No deal Brexit “completely unacceptable” to Scotland and Wales

Scottish Brexit Minister Mike Russell
Scottish Brexit Minister Mike Russell

Scottish and Welsh ministers have put pressure on David Davis, telling him a no-deal Brexit would be “completely and utterly unacceptable” ahead of an eleventh-hour dinner with EU bosses in Brussels.

Brexit Secretary Mr Davis attended a morning meeting of the joint ministerial committee (JMC) between the devolved nations, alongside Theresa May’s right-hand-man Damian Green, for further talks around the current impasse on whether 111 powers should be returned to Scotland directly or via Westminster after separation from the bloc.

Mr Davis and the Prime Minister later darted across the Channel for talks aimed at greasing the Brexit deadlock last night (Monday), which Downing Street insisted was planned but which had not been in the diary for the host, European Commission president Jean Claude Juncker.

Speaking after the JMC meeting in London, Scotland’s Brexit minister Mike Russell said he and his Welsh counterparts had stressed how Mr Davis must not consider no-deal a viable option.

He said: “We were very, very clear to Mr Davis that, as he goes to Brussels, it would be impossible to imagine a no deal and that would be immensely damaging to Scotland, Wales and the rest of the UK.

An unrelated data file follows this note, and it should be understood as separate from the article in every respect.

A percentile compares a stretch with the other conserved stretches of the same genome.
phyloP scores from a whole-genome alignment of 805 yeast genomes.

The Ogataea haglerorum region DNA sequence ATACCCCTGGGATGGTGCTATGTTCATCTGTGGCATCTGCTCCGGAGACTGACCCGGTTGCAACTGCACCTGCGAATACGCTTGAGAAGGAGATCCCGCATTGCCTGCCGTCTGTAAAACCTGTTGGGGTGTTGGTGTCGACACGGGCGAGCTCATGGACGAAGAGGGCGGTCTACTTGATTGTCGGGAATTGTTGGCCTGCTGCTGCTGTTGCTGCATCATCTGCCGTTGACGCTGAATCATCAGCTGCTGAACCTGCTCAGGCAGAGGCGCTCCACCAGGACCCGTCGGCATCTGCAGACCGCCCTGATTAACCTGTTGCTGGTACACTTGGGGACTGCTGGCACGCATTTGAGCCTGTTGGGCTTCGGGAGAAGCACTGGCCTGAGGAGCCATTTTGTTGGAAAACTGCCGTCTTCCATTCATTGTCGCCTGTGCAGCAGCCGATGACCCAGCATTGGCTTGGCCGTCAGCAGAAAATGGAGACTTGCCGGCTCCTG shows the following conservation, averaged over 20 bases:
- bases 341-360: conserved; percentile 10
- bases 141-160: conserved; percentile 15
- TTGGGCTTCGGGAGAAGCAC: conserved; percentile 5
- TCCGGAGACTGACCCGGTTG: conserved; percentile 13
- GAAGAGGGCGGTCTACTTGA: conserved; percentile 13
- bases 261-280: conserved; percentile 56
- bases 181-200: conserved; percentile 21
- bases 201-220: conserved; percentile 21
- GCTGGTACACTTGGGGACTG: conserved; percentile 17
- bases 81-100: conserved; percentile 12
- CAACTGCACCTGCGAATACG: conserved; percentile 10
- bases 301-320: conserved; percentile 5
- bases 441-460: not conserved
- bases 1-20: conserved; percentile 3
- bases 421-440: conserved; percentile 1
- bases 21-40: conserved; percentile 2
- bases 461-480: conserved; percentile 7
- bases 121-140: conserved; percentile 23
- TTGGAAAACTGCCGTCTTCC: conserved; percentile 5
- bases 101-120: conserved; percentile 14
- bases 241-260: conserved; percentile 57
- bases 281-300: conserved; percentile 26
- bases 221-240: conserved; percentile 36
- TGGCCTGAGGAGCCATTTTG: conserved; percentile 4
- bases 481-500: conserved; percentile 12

“A no deal scenario remains something within the collective mind of the UK Government and it’s important to say that would be disastrous to these islands.

“It was put to him very firmly this morning how that would be completely and utterly unacceptable.”

Mr Russell added he was satisfied to have made a small step forward in agreeing “common principles” for repatriating powers post-Brexit, although the major block on whether that is direct or indirect remains.

Scottish Secretary David Mundell talked up progress and tried to quash allegations Westminster is preparing a power grab, which has already led to nearly 40 amendments to the EU withdrawal bill being tabled and is fuelling the possibility of the Scottish Parliament and Welsh Assembly refusing to give the bill legislative consent.

He said: “The position of the UK Government is we have a presumption of devolution and we want to see the maximum number of powers come to Holyrood.

“We believe the Scottish Parliament can be persuaded the EU Withdrawal Bill is the way forward and that is what I am focusing my energies on.”

Mr Mundell also attempted to ease fears of a no deal Brexit, saying: “We’re not planning, nor preparing, to have no deal — we want there to be a deal — but it would be wrong not to take steps to plan for that contingency.”